lørdag 26. november 2016

An open letter from Vladislav Krasnov, Ph.D. and Obama's official reply

© Fitzgerald Griffin Foundation/Russia Insider
President Obama, Vladislav Krasnov, Ph.D
An Open Letter to Barack Obama
Mon, 24 Oct 2016
Dear Mr. President:

As your presidential duties will soon expire, I want you make sure your Nobel Peace Prize is deserved: Please instruct your officials to return to the path of negotiations with Russia, be it the Syrian crisis, the lapse of the plutonium nuclear arms control deal or Ukraine.

By so doing, you will bequeath to your successor—whomever it might be—a solid foundation on which to build a healthier and more peaceful Planet Earth. The United States should re-commit to the policy of non-interference in domestic affairs abroad that our Founding Fathers consistently proclaimed and adhered to. Instead of imposing our cherished values of "free-market" and "democracy" abroad, let us rely on the wisdom of a man who risked the reputation of a "traitor" when he defied King George's war on American colonies.

I am talking about Edmund Burke, the British philosopher and father of modern conservatism. Like ancient Greeks he argued that each country is entitled to its own form of government, be it democracy, republic, monarchy, tyranny or despotism, each of which tend to evolve into its opposite. Therefore, the colonies do not have to bow to the King. Burke's monument now graces Washington DC.

In respect to Russia, remember that Empress Catherine the Great refused King George's request to send Russian Cossacks help him quell George Washington's rebellion. During the Civil War, while Europe's powers-- Great Britain, France, and Spain—tried to take advantage of President Lincoln's problems with the South, Tsar Alexander II who had just abolished serfdom in Russia, sent Russian Navy to the harbors of New York and San Francisco as a gesture of Good Will. More recently, in spite of the USSR's unconcealed hostility to "Capitalist" America, the two countries were able to co-operate in the defeat of Nazi Germany and Japan, and then keep the bitterness of Cold War in check.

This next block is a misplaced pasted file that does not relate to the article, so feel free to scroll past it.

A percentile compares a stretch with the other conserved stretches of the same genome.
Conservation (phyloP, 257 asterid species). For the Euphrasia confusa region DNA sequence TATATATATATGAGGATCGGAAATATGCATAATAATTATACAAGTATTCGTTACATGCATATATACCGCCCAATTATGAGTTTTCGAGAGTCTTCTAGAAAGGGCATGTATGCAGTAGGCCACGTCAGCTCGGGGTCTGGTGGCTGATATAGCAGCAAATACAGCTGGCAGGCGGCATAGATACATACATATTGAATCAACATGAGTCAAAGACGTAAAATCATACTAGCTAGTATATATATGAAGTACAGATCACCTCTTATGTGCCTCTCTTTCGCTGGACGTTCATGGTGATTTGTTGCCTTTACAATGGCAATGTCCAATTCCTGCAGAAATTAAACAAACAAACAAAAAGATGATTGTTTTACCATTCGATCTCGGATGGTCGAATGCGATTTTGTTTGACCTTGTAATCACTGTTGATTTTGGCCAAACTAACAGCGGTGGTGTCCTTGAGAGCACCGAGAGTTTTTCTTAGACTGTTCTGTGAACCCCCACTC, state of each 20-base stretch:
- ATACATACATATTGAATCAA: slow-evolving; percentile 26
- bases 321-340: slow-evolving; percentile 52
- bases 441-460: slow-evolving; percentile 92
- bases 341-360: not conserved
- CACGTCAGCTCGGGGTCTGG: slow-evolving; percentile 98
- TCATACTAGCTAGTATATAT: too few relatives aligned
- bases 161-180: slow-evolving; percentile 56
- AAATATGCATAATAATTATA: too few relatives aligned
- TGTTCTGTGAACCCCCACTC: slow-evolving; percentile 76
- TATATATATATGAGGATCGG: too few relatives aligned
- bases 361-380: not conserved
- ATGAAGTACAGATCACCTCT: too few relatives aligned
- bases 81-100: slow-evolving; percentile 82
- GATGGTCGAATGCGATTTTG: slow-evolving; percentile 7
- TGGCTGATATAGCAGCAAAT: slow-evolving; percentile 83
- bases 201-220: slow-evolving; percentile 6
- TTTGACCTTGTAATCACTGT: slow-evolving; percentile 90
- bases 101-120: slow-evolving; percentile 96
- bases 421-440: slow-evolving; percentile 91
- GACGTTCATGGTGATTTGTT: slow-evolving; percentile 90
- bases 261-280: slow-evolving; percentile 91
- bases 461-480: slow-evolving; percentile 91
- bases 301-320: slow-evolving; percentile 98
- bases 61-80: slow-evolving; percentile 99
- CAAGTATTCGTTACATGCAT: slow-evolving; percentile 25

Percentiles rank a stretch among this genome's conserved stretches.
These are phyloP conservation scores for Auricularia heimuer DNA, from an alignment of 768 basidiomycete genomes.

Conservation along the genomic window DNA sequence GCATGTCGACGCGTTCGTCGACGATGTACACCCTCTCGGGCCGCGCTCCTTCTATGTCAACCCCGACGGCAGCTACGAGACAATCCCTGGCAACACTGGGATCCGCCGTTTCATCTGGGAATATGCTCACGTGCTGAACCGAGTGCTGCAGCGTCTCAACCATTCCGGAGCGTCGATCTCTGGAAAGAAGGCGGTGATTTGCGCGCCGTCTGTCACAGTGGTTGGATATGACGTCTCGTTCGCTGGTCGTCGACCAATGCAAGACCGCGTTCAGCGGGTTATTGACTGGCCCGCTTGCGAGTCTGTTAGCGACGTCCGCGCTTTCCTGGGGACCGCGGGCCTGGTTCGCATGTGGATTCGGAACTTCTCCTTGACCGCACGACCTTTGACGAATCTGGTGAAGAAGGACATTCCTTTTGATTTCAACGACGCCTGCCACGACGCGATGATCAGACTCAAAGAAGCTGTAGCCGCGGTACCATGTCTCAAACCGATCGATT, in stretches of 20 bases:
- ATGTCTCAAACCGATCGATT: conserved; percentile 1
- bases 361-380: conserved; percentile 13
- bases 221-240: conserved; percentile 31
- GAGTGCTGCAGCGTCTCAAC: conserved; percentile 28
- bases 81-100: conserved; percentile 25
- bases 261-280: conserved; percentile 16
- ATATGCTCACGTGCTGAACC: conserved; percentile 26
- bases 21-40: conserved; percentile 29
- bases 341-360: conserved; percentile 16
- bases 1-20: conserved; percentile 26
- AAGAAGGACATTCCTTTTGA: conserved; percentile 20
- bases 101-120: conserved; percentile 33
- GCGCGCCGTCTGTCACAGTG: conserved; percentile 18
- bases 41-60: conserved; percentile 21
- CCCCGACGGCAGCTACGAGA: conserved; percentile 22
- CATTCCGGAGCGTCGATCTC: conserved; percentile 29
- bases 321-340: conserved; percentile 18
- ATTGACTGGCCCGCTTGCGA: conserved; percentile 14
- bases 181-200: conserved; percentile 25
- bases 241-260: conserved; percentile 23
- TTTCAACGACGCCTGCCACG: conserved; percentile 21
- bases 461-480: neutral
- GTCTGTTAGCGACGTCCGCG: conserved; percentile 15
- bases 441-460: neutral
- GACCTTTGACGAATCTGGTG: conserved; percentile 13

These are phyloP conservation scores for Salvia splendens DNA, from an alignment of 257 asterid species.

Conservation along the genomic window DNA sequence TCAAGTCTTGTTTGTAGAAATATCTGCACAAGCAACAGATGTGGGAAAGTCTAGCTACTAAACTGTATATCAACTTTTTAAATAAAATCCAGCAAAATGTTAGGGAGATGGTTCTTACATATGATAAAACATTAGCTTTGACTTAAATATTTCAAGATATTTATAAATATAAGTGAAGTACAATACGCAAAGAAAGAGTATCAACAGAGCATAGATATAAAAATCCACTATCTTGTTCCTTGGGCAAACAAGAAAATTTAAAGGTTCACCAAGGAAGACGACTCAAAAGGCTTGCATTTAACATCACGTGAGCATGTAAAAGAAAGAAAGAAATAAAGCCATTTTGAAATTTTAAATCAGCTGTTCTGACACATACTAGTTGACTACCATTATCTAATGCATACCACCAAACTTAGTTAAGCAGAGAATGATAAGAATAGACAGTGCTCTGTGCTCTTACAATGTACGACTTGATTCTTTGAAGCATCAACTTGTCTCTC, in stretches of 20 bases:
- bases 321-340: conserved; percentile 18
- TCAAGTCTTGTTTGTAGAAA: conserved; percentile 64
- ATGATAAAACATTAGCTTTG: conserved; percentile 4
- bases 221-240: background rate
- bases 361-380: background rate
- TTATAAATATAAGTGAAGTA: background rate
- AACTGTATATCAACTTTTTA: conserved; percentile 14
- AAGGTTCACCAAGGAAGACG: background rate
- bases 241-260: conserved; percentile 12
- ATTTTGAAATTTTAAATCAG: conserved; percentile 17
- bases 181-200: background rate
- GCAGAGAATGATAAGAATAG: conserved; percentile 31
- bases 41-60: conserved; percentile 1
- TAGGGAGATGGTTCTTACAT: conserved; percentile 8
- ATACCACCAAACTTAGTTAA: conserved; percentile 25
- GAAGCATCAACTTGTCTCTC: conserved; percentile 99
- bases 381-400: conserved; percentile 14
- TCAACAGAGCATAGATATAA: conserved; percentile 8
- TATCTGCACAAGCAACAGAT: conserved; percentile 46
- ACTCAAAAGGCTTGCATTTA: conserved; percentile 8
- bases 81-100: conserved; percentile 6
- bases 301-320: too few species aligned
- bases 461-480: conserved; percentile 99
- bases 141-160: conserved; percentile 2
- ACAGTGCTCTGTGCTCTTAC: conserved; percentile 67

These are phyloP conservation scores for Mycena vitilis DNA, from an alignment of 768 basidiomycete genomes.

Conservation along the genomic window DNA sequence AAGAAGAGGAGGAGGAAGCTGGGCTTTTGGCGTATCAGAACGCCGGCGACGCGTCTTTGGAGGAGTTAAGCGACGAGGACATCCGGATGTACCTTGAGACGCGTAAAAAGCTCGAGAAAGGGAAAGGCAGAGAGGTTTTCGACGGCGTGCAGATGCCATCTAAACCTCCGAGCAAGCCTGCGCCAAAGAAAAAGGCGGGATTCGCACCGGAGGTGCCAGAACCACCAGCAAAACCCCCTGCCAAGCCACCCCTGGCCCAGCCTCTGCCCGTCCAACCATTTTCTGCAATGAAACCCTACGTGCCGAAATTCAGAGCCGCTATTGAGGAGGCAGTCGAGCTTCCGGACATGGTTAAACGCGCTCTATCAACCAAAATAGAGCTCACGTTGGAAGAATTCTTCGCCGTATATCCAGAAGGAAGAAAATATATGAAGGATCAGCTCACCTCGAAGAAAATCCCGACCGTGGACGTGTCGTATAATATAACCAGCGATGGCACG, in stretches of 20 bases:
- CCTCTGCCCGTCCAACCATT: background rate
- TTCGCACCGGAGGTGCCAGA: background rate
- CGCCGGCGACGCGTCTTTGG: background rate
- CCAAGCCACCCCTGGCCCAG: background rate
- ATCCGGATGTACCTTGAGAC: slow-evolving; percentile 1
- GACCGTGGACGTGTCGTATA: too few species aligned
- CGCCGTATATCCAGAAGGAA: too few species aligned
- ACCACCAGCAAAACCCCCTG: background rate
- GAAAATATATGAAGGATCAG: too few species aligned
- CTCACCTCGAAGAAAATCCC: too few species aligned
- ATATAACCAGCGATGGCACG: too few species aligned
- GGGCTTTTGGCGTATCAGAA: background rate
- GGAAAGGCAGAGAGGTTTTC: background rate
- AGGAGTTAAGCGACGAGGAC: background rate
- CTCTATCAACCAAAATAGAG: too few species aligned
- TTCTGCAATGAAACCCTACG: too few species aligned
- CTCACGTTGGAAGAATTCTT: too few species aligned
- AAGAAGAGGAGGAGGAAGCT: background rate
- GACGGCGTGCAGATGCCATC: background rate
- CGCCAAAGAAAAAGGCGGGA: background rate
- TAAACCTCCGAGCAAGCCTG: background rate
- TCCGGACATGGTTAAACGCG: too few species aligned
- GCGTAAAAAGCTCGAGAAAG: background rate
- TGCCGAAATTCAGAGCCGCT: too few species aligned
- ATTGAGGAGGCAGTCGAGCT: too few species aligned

After 1991, the Communist Russia is no more. The New Russia has been espousing the same values of private property, free enterprise, multi-party free elections, secular government, and freedom of speech and religion—as we do. To be sure, the post-1991 Russian road has been rocky, but this because we meddled on the side of the Russian oligarchs and because it takes years and decades to cultivate free enterprise and democracy in a country that had none for 73 years.

In late 1980s, when I was writing Russia Beyond Communism: A Chronicle of National Rebirth (Westview Press, 1991), Soviet soldiers were forbidden to wear crucifix. Now General Sergei Shoigu, Russia's Minister of Defense, would not enter the Red Square without crossing himself publicly. President Vladimir Putin is regularly seen in a church in front of an icon and has addressed Russian Muslims in a mosque and Jews in a synagogue. It's a truly tectonic shift in global affairs since the end of the Cold War in 1991.

Therefore, I say, Mr. President, take a breath of fresh air and do what it takes to make your Nobel Peace Prize count: Leave the legacy of peace-seeking negotiations with Russia from which your successor will not deviate lest he or she be called an abominable war monger.

More than any other two countries, Russia and the United States are called upon safeguard Peace, Freedom and Commerce not just from San Francisco to Vladivostok, but on the entire Planet Earth. So help us God!

W George Krasnow, Ph.D. (aka Vladislav Krasnov)
President, RAGA.org
October 10, 2016

W. George Krasnow (also published as Vladislav Krasnov), Ph.D., runs the Russia and America Goodwill Association, a non-profit organization of Americans for friendship with Russia. Formerly, he was a professor and director of Russian Studies at the Monterey Institute of International Studies in California. Under the name of Vladislav Krasnov he published three books: Solzhenitsyn and Dostoevsky: A Study in the Polyphonic Novel, Russia Beyond Communism: A Chronicle of National Rebirth, Soviet Defectors: The KGB wanted List. His op-ed columns have appeared in The Wall Street Journal, New York Times, International Herald Tribune, San Francisco Examiner, San Diego Union, and Dallas Morning News.

© www.whitehouse.gov